And, if the perpetrator of a real crime is convicted, he will ridiculously be sentenced not to make restitution to the victim, but to spend a prescribed amount of time in a cage.
This asinine system exists not to compensate the victim, but to make work for the parasitical criminal “justice” system’s judges, prosecutors, public defenders, parole and probation officers, wardens, prison guards, social workers, and other employees, who otherwise would have to go into the market and do productive work.
Even in cases of real crimes, this scam not only doesn’t exist to make restitution for the victim, but upon the perpetrator’s conviction, the victim will be further robbed through taxation to pay for it all!
For an example of this ridiculous and criminal system, look no further than last week’s sentencing of O.J. Simpson.
Like Plaxico Burress, Simpson did a dumb thing. But, as his attorneys contended, stupidity does not equal criminality. Over one incident that lasted less than five minutes, in which no one was injured or killed, Simpson has been sentenced a minimum of nine years in a cage. How does that return the property involved in the incident to its rightful owners, or compensate the two alleged victims for the trauma of the incident? It doesn’t; it makes work for the parasites in Nevada’s criminal “justice” system.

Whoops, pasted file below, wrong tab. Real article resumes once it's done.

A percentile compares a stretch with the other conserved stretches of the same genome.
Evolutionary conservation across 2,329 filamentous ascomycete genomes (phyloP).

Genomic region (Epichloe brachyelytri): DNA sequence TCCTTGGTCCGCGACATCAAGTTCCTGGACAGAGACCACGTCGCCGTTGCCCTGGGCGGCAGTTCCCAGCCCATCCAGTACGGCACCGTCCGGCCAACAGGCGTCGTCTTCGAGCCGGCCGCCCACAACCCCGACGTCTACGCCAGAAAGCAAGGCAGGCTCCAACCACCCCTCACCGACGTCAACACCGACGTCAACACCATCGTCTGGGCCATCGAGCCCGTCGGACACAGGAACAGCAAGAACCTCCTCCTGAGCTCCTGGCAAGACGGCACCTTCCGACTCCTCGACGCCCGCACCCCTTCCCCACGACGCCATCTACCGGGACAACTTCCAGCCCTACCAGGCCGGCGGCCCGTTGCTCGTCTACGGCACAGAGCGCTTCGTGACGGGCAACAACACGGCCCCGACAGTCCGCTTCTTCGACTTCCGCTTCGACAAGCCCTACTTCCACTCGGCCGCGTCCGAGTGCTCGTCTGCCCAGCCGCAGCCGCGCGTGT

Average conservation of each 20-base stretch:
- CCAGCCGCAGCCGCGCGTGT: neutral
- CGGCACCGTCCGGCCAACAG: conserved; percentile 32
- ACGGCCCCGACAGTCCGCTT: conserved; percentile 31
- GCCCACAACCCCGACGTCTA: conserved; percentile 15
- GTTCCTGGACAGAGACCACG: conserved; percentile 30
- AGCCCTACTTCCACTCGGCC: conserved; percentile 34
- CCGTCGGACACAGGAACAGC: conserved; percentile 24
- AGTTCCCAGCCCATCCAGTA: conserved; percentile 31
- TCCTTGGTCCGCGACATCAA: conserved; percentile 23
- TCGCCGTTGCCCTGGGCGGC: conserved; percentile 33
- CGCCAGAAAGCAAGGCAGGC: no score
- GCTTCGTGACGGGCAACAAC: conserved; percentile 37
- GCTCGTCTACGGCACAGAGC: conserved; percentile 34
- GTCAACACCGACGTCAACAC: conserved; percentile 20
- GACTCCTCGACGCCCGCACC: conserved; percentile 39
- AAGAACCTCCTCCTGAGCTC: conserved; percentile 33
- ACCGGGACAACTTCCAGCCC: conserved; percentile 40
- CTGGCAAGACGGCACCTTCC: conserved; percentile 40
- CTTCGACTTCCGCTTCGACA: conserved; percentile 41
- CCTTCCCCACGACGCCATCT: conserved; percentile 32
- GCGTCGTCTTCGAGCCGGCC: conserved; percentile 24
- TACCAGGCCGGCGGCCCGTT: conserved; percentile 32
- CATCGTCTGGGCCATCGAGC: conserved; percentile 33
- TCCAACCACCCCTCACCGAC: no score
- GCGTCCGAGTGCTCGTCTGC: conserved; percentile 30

In fact, Las Vegas’ CBS affiliate reported that one of the alleged victims, Alfred Beardsley, didn’t want Simpson charged with anything, and was testifying as a “reluctant” witness, which means the State was using the same force against Beardsley to make him testify as it was accusing Simpson of using against him.
And, during coverage of the sentencing, a number of mainstream legal analysts, including former judge Andrew Napolitano, said that in some states (but apparently not in Nevada, even without guns), the incident wouldn’t have even been illegal had no guns been used.
In her sentencing statement, Judge Jackie Glass said to Simpson, “Now there’s still questions about whose stuff it is. I think that’s still in dispute. You thought it was yours. Your counsel said that over and over again to me during the trial, and now during the sentencing, as well as you.”